Brett Morton Law – Ardmore Lawyer, Real Estate Planning  and Workers Compensation
Divorce, also known as Dissolution of Marriage, can range from an amicable and agreed matter to highly litigious and lengthy process. We can help you successfully navigate the complex Divorce issues of:

  • Property Division and Settlement
  • Alimony and Spousal Support
  • Child Custody and Support
  • Child Visitation
  • Retirement and Investment Division
  • Emergency Matters
  • Parenting Education
  • Divorce Education

Requirements or Eligibility for Divorce in Oklahoma:

  • Must be legally married.
  • Must be a resident of Oklahoma for six (6) months prior to filing the Divorce petition.
  • The Divorce action will be filed in the County in which you have resided for the past 30 days.

FAQs:

Q. How long does a divorce take?
Divorces can be completed in as little as a few days or up to several months. If children are involved, the law requires that there must be a 90 day waiting period from the time that the divorce petition was filed before the divorce action can be finalized. Division of real property and retirement investments usually cause a delay in time before the divorce action to finalize.
It is beneficial for you to act now.

Q. What happens to my property that I had prior to marriage?

Property acquired prior to marriage is usually considered separate property and is not part of the marital estate. This means that you will likely be able to retain such property unless you conveyed an interest in the property to your spouse or marital funds were used to enhance the value of the property.

Q. If our children are over the age of 12, do they get to pick which parent they want to live with?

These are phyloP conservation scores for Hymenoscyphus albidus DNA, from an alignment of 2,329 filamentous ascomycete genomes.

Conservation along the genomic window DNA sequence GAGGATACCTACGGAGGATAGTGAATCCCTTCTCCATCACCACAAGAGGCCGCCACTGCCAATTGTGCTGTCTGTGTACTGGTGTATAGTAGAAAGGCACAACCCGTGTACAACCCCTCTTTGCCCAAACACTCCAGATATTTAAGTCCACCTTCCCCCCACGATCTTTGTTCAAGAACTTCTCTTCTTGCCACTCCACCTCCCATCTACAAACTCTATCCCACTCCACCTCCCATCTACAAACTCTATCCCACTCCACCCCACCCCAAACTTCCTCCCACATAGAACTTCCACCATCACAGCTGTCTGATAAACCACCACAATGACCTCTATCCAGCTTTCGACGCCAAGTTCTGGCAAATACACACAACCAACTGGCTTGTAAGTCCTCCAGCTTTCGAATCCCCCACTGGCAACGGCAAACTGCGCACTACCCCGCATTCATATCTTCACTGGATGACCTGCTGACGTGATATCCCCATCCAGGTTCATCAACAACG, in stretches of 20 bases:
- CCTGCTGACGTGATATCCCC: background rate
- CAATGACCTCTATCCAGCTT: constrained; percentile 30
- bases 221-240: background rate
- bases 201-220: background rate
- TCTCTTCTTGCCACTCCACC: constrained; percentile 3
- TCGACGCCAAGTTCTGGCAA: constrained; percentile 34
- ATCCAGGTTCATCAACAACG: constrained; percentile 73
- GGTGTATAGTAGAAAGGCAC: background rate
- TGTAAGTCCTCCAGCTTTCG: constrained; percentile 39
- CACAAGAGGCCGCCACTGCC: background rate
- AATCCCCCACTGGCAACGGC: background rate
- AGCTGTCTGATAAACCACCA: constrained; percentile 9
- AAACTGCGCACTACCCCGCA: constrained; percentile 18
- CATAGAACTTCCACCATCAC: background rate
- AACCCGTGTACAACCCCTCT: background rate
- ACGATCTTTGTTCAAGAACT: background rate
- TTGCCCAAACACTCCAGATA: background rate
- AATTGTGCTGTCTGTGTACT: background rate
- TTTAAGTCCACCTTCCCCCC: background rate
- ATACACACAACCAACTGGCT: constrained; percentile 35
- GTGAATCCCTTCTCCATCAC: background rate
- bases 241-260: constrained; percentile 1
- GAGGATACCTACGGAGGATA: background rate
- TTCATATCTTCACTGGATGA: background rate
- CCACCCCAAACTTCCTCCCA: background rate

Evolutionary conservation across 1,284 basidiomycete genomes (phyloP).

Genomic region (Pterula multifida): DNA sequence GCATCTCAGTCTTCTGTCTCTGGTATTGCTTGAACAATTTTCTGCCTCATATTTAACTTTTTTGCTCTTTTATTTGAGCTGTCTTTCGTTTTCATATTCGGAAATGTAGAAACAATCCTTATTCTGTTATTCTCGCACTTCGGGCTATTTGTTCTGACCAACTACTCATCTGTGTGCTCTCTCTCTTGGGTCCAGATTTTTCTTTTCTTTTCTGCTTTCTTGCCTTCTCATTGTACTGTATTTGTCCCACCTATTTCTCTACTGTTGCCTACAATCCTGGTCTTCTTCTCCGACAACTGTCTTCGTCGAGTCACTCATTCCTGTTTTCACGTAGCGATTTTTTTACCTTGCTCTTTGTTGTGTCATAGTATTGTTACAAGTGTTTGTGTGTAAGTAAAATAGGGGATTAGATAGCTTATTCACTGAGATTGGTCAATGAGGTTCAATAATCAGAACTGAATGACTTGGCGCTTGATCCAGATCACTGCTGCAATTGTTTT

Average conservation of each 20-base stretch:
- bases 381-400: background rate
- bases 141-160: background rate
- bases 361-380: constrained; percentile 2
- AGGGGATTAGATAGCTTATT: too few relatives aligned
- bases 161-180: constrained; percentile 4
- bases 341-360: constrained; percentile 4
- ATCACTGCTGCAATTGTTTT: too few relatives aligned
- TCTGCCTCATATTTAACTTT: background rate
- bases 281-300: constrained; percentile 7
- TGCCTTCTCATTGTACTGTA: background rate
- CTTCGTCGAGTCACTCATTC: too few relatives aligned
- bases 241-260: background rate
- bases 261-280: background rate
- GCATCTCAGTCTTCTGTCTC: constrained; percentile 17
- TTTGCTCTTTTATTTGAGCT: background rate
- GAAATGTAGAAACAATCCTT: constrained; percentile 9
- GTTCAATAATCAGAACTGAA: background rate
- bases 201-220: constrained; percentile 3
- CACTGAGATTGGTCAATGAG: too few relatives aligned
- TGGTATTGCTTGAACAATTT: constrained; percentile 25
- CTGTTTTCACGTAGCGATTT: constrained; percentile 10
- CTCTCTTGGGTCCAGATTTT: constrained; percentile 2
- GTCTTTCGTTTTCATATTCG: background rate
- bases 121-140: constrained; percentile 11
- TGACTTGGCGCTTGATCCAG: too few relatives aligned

No. The Court will still have to make a determination as to what is in the child’s best interest, regardless of their age. The children will usually be able to voice a preference, but it is still the Court’s decision.

Q.  How is child support calculated in Oklahoma?

Child support is based on several factors:
1.Gross monthly income of the parents,
2.The cost of health insurance expended by the parent on the children,
3.The visitation schedule,
4.The cost of transportation,
5.The cost of child support paid on behalf of other children not in the home.

Q. Am I entitled to alimony or my spouse’s retirement benefits?

The answer is very case specific. Alimony is not automatic. The length of the marriage, the ability of the person to earn income, the specific needs of the spouse to adjust to a single-person lifestyle, and the specific facts and circumstances surrounding the marriage are considered in that determination. A person is likely to be awarded an equitable division of their spouse’s retirement benefits, but serious considerations are given to the length of the marriage, the valuations of the investment(s), and the facts and circumstances involved.

 

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